A Texas-based industrial pipe- and tank-cleaning company, AIMM Technologies, which conducts business around the world and counts members of Alaska’s petroleum industry among its customers, has established an office in Kenai.
The company’s list of customers reads like a Fortune 500 list, and includes DuPont and ExxonMobil, as well as Chevron, Marathon and ConocoPhillips. It has ongoing operations at Kuparak, Alpine and at Drift River.
When sending workers to Alaska all the way from Houston became too costly, the company moved to establish the Kenai office, purchasing the vacuum truck division of S&R Enterprises, a local firm engaged in refuse disposal. It also bought half of S&R’s facility on the Kenai Spur Highway.
“Our volume got to such a point that we felt we needed a local presence,” AIMM CEO Brooks Bradford Sr. said in an interview Monday. “We’re trying to put a Kenai face on our business.”
Initially, AIMM’s local office will employ nine, including seven new hires; five are locals, Bradford said. Supervisor Jeff Deese, who has been working for the company in Alaska for more than three years, will manage the office.
About a third of AIMM’s business is in industrial tank cleaning. The rest involves a relatively new technology for cleaning the chemical deposits built up inside pipes, like those in heat exchangers, that can rob the machines of much of their efficiency, and along with that, their owners’ profits.
AIMM uses a patented process called Hydrokinetics that sets up a sonic resonance in the water column within a pipe or tube and breaks the bond between the pipe material and the chemical deposits causing the clog. The procedure is designed to not damage the system itself.
The company, founded in 1991 in LaMarque, Texas, went commercial with Hydrokinetics in 1996 and now holds four patents on the process, Bradford said.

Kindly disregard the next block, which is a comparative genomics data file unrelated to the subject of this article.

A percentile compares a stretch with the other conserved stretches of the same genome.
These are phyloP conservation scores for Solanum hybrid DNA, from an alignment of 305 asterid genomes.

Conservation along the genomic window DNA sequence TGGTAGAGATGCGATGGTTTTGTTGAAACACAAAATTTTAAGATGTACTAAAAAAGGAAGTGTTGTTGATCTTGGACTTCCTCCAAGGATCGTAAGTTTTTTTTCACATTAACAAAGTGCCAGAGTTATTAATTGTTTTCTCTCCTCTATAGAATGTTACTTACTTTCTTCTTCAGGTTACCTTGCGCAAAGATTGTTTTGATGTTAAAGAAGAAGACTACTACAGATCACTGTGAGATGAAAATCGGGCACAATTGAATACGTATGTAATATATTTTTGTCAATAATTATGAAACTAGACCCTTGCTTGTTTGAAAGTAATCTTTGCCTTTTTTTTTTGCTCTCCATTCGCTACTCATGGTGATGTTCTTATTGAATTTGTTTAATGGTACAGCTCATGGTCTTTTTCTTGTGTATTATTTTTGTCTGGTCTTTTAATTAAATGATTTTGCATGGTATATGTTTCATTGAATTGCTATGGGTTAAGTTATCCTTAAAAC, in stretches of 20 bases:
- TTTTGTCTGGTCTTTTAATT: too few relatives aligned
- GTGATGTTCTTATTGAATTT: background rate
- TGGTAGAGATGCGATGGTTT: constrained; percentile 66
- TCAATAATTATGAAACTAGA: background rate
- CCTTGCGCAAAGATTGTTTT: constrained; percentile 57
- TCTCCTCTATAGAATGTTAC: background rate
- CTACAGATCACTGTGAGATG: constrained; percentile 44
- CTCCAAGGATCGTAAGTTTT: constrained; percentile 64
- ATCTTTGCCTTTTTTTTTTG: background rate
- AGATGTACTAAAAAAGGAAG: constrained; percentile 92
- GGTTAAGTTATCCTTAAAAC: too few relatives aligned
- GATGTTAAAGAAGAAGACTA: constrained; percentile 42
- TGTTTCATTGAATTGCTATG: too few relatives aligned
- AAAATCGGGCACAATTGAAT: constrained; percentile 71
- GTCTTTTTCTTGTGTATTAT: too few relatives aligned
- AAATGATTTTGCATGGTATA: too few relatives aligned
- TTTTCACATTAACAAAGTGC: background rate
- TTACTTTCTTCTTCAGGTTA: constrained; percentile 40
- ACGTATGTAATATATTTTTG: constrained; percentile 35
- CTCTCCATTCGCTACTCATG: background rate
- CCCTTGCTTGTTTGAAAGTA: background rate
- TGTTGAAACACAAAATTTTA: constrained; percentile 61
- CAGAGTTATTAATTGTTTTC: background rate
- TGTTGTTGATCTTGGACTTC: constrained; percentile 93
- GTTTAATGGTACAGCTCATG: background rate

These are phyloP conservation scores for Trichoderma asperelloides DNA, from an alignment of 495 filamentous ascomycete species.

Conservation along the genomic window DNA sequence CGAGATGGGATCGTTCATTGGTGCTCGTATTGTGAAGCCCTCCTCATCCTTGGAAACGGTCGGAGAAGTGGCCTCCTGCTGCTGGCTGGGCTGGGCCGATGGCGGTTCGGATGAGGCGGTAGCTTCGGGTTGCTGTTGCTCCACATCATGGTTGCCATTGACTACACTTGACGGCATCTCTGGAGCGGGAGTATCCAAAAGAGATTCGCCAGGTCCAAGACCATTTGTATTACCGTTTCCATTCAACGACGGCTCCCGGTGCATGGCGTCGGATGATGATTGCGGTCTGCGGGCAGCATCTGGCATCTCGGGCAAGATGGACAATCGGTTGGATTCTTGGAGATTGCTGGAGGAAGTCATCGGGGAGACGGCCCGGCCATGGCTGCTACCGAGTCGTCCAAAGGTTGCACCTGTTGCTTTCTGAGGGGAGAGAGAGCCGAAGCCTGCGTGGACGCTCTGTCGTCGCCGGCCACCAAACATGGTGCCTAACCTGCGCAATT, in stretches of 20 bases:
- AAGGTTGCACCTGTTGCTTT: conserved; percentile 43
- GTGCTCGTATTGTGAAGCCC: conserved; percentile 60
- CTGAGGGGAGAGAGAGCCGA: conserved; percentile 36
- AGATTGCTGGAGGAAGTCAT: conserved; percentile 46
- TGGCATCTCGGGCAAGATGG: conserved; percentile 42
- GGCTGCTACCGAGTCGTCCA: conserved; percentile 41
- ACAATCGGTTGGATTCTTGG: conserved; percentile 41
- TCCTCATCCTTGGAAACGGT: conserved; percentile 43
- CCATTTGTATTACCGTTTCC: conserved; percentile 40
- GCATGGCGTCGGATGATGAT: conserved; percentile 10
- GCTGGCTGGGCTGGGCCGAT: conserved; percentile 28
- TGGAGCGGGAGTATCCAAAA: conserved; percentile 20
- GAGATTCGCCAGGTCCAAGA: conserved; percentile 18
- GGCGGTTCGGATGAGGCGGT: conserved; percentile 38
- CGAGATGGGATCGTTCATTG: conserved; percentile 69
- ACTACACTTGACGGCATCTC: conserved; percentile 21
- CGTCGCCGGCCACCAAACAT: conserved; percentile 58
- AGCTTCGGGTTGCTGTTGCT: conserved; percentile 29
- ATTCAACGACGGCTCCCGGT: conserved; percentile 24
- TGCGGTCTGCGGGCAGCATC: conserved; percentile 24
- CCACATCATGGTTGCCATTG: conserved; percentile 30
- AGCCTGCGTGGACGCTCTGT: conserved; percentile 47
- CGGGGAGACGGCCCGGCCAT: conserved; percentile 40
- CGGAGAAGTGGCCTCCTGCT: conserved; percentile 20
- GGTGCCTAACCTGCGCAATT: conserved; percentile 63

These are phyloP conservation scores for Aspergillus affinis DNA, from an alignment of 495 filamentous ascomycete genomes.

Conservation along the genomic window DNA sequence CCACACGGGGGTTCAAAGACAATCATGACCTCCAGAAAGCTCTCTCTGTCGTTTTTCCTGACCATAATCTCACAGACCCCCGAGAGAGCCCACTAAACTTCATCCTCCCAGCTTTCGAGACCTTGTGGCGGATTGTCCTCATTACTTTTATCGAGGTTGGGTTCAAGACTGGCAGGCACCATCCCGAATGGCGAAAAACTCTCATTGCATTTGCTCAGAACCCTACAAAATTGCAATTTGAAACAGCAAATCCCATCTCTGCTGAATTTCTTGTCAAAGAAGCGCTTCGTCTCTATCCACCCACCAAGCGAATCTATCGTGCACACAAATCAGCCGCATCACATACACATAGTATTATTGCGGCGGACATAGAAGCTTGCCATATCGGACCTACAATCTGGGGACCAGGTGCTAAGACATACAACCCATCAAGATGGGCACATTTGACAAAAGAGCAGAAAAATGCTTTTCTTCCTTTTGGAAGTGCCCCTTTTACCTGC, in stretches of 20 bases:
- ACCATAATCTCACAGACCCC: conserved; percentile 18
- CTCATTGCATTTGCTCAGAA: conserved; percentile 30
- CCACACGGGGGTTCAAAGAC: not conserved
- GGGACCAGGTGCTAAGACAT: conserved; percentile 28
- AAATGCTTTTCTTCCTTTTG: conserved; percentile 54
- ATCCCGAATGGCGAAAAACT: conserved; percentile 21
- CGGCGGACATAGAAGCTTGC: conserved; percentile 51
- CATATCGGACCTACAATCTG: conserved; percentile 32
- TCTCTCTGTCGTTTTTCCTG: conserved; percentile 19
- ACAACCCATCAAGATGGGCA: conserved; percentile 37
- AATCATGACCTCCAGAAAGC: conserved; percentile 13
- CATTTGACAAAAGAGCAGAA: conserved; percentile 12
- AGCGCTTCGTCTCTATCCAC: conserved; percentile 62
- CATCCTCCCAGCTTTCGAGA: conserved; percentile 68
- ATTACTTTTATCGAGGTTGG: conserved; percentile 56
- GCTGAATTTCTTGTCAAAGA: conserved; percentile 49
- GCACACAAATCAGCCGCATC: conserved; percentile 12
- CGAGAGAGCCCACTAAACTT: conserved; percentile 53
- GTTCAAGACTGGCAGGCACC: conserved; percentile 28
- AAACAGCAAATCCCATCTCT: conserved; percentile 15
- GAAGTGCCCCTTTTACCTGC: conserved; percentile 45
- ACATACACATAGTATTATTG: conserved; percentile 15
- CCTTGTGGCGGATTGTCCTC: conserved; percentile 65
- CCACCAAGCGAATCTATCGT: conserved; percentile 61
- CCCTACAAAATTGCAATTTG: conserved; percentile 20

AIMM says it has been successful at cleaning deposits from equipment in far less time and at far less cost than other technologies, such as hydro-blasting and chemical application, the dominant industrial cleaning methods.
Hydrokinetics is environmentally safer than other processes, Bradford said, among other things, producing far less wastewater because it uses “90 percent less water than other methods,” he said.
Loosened material typically emerges from the once-clogged pipe “like toothpaste,” Bradford said, making it a relatively easy waste product to handle. Customers are responsible for proper disposal, he said.
Hydrokinetics is also inherently safe for operators, Bradford noted. In the decade that AIMM’s process has been on the market, the company has had no lost-time accidents.
AIMM has four domestic depots and a dozen more around the world, and pipe and tank cleaning are pretty much the same everywhere, Bradford said. Here in Alaska, however, there are challenges.
“The environmental aspect is more stringent here than, say, in certain foreign countries,” he said. “We can’t even drop oil on the floor.”
While the new Kenai office will start out small, it may eventually employ 25, the normal work force at AIMM depots.
“That could fluctuate up to as many as 60,” Bradford said.
AIMM Technologies has “a loyal following” among the companies it regularly serves, Bradford noted. But the company is looking for more business.
His son, Brooks Bradford Jr., a mechanical engineer and the company’s president, will conduct presentations on the Hydrokinetic process to Alaska companies in an effort to find more customers.
“We are hungry for activity,” Bradford said. “Anything that is in our field, we would certainly do. We’re here for the long haul.”
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